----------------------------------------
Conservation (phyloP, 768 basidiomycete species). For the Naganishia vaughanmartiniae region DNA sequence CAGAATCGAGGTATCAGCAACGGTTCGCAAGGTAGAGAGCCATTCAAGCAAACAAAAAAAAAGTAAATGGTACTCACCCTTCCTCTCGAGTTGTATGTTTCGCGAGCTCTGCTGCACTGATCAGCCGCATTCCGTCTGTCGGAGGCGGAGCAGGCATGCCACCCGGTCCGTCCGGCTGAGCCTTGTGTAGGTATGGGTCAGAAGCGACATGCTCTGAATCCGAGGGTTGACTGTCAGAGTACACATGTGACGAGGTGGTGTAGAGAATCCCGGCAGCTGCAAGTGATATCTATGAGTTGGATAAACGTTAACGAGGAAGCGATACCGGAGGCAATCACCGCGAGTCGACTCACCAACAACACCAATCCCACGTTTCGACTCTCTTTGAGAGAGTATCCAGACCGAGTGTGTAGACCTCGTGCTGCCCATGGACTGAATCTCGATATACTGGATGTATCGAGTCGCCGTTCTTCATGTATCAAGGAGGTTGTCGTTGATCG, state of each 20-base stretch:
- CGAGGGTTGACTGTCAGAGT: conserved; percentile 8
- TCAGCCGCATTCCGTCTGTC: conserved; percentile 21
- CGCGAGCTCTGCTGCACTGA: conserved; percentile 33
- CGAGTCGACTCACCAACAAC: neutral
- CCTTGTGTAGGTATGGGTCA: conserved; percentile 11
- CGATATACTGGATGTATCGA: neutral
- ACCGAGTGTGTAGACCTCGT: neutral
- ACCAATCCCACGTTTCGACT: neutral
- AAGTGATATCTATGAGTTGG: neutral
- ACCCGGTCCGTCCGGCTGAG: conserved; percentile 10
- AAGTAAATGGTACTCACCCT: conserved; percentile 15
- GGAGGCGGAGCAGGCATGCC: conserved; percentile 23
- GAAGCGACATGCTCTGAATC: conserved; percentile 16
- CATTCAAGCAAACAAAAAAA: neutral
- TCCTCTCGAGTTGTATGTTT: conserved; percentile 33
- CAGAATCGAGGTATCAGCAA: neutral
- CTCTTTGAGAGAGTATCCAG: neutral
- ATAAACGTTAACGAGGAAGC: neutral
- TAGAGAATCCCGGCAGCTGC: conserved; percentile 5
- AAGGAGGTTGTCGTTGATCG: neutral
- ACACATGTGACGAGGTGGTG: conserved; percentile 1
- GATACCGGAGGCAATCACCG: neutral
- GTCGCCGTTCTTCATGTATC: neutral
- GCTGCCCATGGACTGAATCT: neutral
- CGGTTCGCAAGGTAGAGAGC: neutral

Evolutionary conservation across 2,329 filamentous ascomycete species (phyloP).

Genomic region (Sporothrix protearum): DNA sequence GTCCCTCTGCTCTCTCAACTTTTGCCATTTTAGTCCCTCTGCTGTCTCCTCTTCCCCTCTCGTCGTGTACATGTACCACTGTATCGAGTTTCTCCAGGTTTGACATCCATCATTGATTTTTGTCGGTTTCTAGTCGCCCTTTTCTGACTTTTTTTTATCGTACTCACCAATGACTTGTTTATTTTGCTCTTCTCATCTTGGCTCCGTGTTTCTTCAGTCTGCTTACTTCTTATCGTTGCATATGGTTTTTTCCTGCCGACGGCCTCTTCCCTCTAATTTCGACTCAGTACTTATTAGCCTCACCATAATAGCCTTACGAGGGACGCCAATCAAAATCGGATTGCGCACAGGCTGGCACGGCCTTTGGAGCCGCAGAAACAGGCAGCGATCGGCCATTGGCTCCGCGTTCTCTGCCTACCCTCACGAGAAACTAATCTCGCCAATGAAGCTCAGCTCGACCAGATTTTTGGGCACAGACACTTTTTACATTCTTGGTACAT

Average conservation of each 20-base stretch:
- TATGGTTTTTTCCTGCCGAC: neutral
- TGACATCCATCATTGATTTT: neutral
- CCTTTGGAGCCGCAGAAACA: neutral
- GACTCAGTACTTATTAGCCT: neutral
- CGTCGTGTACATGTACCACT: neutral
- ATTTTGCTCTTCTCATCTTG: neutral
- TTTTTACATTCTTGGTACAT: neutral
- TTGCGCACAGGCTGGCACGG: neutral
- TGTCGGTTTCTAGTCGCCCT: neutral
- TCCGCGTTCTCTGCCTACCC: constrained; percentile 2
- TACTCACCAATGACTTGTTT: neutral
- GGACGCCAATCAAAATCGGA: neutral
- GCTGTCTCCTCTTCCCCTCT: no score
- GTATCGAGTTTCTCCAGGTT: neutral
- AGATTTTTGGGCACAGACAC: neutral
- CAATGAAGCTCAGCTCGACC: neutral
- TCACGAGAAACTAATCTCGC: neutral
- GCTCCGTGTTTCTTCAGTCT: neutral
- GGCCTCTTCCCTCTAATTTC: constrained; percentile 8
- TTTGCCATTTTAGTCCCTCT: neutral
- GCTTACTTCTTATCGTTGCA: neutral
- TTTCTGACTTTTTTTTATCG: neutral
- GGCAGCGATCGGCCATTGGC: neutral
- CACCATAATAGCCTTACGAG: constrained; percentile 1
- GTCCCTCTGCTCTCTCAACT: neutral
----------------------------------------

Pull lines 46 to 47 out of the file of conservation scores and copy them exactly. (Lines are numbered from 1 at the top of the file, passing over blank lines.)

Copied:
- TCACGAGAAACTAATCTCGC: neutral
- GCTCCGTGTTTCTTCAGTCT: neutral